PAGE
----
“Why is the soft box so much nicer? When you use flash directly and put it on top of your camera, that light is coming from a strange place, right above the camera or the middle of your forehead. There’s no light in the world that comes from that position. Only if you were a miner wearing a miner’s hat or the light from Buddha’s head emanates from the middle eye or a dentist… If you are not one of those three, it’s an unnatural place for light to come from. Light normally comes from the ceiling or from lights or from the window, never directly from you. By bouncing the light off a ceiling or off a wall, we’re recreating the natural light that is in a room.
“When you hit a subject directly with light, the farther they are away, the less light they get. I’m sure you’ve noticed in your pictures that the person near the camera gets all the light, sometimes they are even over-exposed, almost nuclear-light, while somebody ten feet behind them is always too dark. It looks like the pictures are shot in some sort of cave. Or the pictures have that police line-up look. There’s a physics reason for it. The technical term is the inverse square law. Light, as it spreads out and gets farther away from the camera, there’s less light coming back.
“To counteract that, to bounce the light off the ceiling, you’re bringing the light down evenly with the person near the camera and the person farther away. They’re now getting even light because the light’s coming off the ceiling and it’s the same distance from the near person and the far person.”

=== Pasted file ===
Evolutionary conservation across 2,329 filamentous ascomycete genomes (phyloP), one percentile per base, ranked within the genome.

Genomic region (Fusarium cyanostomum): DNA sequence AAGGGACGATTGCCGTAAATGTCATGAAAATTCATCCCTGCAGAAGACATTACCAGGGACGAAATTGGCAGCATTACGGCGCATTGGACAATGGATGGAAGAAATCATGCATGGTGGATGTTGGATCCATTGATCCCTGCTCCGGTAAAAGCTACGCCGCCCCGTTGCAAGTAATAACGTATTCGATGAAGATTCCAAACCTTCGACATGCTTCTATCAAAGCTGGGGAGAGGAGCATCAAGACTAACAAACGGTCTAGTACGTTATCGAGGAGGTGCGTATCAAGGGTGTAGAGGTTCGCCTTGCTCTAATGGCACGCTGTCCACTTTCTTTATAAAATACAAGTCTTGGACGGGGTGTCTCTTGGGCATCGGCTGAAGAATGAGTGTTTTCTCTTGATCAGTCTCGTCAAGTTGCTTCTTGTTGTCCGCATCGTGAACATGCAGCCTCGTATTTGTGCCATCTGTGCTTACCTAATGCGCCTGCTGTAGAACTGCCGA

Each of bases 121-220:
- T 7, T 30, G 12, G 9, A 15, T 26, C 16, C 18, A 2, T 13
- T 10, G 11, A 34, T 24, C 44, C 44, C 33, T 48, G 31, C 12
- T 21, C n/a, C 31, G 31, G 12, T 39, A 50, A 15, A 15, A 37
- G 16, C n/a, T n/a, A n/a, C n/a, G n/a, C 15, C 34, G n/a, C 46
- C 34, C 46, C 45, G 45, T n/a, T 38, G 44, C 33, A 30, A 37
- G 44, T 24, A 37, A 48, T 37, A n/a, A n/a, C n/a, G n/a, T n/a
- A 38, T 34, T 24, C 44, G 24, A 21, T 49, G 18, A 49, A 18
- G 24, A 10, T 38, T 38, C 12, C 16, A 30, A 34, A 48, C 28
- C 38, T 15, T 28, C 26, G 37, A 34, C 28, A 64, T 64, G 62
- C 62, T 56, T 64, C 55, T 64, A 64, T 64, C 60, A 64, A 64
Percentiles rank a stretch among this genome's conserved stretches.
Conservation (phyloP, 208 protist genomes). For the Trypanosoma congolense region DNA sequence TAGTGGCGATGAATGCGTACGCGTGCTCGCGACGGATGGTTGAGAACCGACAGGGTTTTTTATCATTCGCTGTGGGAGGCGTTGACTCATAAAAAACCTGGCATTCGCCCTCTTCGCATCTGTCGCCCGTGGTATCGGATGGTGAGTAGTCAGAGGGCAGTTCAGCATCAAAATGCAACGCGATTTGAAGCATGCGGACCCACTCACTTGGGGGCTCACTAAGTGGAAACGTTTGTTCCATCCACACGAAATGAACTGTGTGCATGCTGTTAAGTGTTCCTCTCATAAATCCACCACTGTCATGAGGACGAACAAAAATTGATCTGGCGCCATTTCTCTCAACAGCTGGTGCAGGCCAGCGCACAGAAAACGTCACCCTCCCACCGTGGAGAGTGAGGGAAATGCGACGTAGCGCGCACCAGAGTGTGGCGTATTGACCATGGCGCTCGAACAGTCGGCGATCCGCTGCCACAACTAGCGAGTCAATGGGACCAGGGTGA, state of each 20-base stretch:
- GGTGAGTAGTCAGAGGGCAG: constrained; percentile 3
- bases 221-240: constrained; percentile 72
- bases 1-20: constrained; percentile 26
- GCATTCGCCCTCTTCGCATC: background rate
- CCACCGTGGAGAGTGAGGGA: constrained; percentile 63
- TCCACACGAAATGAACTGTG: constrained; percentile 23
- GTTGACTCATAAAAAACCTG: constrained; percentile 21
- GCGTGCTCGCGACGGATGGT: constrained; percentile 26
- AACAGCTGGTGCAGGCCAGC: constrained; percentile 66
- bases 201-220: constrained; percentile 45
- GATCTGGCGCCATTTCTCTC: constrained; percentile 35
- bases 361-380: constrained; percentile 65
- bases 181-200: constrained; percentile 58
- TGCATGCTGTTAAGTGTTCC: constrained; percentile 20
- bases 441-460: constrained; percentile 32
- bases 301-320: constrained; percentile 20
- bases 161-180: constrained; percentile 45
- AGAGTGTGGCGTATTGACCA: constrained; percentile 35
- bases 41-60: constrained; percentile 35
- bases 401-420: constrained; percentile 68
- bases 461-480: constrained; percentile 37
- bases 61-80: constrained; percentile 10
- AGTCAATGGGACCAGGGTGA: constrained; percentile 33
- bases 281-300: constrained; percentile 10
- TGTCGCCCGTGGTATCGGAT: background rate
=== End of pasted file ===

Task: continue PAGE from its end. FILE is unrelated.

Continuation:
Luke: “So how come we didn’t have this ten years ago?”
Ken: “When I went to teach my advance lighting class, I always teach them how to use an external strobe, but because so many students today have the camera with the pop-up flash, I thought it would be clever to show them how to take the light from the pop-up flash and make it into a beautiful light. I used a tin pie tray and by angling it right and adjusting the camera right, I was able to create this bounced light effect. Then it took me three years to develop the product and bring it to market (summer of 2007).
“I worked with a design student at San Francisco State to create the shape of it and the attachment of it and the right angle of it and the size of it. It took quite a while. We made a bunch of balsa wood models to get all the factors exactly right. Then we sourced it out to a place that makes plastic items in Connecticut.
“We were selling a few every day. Then David Pogue, two weeks before Christmas, decided to feature it in his television show. He’s the tech reviewer for the New York Times. He featured it in the New York Times. The next day, we sold out of every one made. It took a month to catch up with all the orders.
“I never even dreamed it would take off. I wanted a patent. I’ve written a lot of books but I’ve always wanted a patent. I never thought of it turning into a great financial success. We had no money for advertising. We didn’t have a business plan. We just made it and put it out there.”
Luke: “How does this reduce red eye? I don’t even know what causes red eye.”